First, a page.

Read Time: 28 minutes
Conversations around the Uniform Civil Code have been picking up since the monsoon session of the Parliament began in July, 2023. A number of political leaders, persons from civil society and the general public have expressed their views time and again on the issue of whether the code should be effectuated or not. The issue of UCC is undoubtedly a very important one and discourses around it are even more relevant.
As part of an ongoing series on the Uniform Civil Code, Lawbeat reached out to members of the Bar from Bombay in order to extrapolate their views on the issue and this is what they had to say:
Former Bombay High Court Judge, Justice Abhay Thipsay:
"This is a very pre-mature discussion and I think it is waste of time because there is no draft as yet. Once there is a draft, there can be a discussion about the provisions that the draft proposes. In my view considering few jurists, I have read about a lot of personal laws would be needed to be considered for this keeping in mind the constitutional principles. There is Hindu succession, muslim laws and other personal laws which needs to be brought on the same footing. For examples there is joint Hindu family under Hindu Law which no other personal laws have. What would happen to that if there is Uniform Civil Code?"
Senior Advocate Gayatri Singh:
"1. By a notice dated 14.06.2023, the 22nd Law Commission of India had called for soliciting of views and ideas from the public at large and “recognized religious organisations” on the Uniform Civil Code (UCC). By a second notice dated 14.07.2023, the last date for submissions was extended till 28.07.2023.
2. Women’s organisations, civil liberty organisations and other organisations and individuals have submitted their views. Considering the vastness and complexities of the issues involved, the time period within which the public views are to be submitted is greatly inadequate and does not do justice to the issue. It is apparent that the Government merely wants to make a farce of a public hearing and thrust its opinion without positively considering the diverse views of the public.
3. Aside from merely inviting opinion from the public, the Government does not offer its own concrete proposal as to what principles should be included in the UCC. It stresses on uniformity by targeting only selective personal laws which is apparent from the speeches of Ministers of the ruling dispensation. Would uniformity mean that the Hindu Family Code would emerge as the basis and foundation of the UCC? Would it take into consideration the diversity of the country with its traditions, practices and customs? Instead of making the process truly democratic and inclusive, the entire process is riddled with opaqueness.
4. There is no reference to the 21st Law Commission Report of 2018 which concluded that “UCC is neither necessary nor desirable at this stage … and would be counterproductive for the harmony of the nation,” after considering at length the view of all stakeholders, and receiving overwhelming responses. However, none of those have been considered and the 22nd Law Commission seems to have commenced a fresh hearing on a completely new slate, ignoring the efforts put in by the 21st Law Commission.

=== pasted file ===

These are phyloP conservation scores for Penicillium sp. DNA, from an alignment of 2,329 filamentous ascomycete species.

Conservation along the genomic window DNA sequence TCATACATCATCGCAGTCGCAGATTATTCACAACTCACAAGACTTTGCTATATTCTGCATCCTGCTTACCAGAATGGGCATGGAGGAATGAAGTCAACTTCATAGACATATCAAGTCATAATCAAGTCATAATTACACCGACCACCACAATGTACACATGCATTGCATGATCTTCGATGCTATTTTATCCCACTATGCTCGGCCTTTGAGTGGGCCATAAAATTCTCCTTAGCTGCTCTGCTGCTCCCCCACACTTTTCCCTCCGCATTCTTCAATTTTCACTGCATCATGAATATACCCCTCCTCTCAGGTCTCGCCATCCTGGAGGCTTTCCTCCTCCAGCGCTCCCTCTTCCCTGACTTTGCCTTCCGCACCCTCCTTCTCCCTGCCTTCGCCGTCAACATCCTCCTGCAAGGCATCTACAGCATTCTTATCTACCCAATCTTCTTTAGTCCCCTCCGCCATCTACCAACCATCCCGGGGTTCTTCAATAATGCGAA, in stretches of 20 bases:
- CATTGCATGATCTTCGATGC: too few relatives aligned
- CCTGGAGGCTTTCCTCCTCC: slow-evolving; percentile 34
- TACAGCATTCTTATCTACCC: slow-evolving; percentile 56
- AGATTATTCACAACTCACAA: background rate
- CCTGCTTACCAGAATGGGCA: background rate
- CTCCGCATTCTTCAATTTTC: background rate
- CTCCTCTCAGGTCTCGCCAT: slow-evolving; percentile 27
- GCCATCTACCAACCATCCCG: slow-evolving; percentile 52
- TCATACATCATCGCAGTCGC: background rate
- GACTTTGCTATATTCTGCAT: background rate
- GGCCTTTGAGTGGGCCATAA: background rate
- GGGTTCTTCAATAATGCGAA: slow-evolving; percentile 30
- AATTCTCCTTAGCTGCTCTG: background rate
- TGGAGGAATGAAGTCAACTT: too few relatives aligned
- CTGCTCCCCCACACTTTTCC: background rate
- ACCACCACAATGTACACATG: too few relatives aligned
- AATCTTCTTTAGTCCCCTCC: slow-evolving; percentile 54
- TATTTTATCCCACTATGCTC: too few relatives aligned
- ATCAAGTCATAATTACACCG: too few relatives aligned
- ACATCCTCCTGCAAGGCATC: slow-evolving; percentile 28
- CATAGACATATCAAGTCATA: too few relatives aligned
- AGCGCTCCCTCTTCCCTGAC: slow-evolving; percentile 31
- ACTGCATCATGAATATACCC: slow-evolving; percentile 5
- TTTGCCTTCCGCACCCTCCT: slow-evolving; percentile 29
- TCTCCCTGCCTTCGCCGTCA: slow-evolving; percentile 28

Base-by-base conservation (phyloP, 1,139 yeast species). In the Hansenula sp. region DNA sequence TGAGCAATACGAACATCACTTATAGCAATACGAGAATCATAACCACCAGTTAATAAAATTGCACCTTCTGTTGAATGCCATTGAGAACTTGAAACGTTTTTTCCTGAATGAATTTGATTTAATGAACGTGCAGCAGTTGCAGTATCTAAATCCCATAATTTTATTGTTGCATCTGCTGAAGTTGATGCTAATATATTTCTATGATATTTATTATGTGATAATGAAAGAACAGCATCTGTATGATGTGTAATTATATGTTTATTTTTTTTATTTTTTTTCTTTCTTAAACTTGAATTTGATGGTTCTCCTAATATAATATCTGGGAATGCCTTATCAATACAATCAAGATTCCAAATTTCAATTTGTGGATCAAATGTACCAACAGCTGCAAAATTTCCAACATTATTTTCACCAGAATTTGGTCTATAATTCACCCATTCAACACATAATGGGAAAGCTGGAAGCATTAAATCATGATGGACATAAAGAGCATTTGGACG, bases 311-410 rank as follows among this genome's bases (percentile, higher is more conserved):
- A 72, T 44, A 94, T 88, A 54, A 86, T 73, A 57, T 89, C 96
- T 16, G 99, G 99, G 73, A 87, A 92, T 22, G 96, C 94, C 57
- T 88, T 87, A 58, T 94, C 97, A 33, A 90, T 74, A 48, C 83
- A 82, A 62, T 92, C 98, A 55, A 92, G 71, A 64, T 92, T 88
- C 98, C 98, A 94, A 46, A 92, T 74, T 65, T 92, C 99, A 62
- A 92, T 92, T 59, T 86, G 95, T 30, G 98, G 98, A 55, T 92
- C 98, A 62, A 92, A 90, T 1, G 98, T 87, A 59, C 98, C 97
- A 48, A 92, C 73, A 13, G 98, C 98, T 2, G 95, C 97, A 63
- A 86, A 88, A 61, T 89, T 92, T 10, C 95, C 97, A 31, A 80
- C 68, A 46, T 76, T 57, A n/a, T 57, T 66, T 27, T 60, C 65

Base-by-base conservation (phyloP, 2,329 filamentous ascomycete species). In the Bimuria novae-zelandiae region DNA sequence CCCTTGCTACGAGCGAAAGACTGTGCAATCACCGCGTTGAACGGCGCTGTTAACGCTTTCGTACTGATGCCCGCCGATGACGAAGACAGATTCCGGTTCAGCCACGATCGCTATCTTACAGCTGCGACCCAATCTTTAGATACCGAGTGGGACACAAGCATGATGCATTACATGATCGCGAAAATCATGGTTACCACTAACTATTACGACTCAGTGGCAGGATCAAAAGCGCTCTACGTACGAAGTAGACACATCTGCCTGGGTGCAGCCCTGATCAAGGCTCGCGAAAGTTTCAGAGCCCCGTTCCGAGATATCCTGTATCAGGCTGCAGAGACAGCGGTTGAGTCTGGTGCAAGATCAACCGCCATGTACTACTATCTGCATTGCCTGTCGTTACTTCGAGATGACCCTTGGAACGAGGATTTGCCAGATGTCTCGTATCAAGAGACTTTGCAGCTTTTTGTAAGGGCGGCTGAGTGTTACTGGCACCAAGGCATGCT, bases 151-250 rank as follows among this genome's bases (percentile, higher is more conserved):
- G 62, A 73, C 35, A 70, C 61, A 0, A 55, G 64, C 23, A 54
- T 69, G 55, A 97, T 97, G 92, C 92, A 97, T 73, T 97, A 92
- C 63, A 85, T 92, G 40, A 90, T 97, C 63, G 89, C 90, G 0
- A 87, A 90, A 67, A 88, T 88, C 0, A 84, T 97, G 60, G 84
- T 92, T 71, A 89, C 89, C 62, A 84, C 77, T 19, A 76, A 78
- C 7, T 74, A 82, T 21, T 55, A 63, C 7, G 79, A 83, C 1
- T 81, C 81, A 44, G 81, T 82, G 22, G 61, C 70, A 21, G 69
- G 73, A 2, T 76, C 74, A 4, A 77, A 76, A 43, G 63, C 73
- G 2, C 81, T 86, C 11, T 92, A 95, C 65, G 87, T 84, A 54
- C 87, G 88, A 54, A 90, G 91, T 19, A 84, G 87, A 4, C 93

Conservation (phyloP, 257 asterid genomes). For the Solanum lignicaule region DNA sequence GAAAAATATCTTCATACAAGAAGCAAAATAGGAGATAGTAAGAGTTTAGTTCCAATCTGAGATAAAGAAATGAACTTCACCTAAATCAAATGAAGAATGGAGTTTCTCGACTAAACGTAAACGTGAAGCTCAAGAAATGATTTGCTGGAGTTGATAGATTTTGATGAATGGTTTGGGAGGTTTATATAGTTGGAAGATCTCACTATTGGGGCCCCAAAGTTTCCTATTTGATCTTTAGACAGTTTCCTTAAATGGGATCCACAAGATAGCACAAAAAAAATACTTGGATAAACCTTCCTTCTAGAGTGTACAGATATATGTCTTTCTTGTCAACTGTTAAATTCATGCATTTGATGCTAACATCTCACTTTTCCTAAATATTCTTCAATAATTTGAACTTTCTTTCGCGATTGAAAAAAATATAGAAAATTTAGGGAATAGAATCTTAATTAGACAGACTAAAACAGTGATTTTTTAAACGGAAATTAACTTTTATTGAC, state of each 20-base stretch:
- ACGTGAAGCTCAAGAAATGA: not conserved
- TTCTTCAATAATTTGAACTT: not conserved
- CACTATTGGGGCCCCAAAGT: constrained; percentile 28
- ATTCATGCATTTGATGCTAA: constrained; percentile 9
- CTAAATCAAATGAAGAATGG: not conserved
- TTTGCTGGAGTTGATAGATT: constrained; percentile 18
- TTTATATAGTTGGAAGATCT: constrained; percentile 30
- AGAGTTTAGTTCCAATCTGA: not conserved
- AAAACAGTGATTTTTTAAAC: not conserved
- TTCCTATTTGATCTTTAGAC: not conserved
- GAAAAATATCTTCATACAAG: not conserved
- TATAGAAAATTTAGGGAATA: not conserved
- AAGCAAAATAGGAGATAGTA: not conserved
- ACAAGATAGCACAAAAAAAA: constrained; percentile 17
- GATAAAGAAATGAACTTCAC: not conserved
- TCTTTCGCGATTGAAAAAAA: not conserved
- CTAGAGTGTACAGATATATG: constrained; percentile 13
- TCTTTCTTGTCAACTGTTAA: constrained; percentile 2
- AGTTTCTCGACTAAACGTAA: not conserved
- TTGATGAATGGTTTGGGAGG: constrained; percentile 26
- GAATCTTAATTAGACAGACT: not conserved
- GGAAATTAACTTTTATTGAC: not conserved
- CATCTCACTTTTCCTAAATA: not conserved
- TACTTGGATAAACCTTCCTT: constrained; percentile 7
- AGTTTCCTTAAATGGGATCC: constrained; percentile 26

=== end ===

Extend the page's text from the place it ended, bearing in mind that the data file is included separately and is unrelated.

5. Unfortunately, the belief that uniformity can guarantee equality is fallacious and only seeks to impose the practices and laws of the majority community ignoring the diversity and peculiarities of different communities.
6, Therefore, the emphasis should not be on uniformity but must be based on the principle of gender equality.
7. UCC must be subjected to the constitutional guarantees of equality and liberty. Instead of attempting to introduce a UCC, attempts should be made to introduce a “gender equality Code” by recognising not only the diverse cultures and customs for women in various marginalised communities but also by recognising diverse forms of relationships. This understanding takes into consideration the gender discrimination cutting across all personal laws and does not focus merely on differences between communities.
8 .UCC targets selective personal laws instead of focusing on gender inequality which would be universally applicable to women of all communities. Therefore, reform in personal laws should be done by amendments and not by replacement."
Women's Rights Lawyer Flavia Agnes:
"The Uniform Civil Code (UCC) has been a controversial topic of debate in India for several decades. It refers to the idea of having a common set of laws governing personal matters such as marriage, divorce, inheritance, and adoption for all citizens, irrespective of their religion. While there are some who argue that it is the need of the hour to implement UCC, there are others who believe that it is not the right time to do so. In this response, I present my views and argue that it is not the right time to implement the UCC.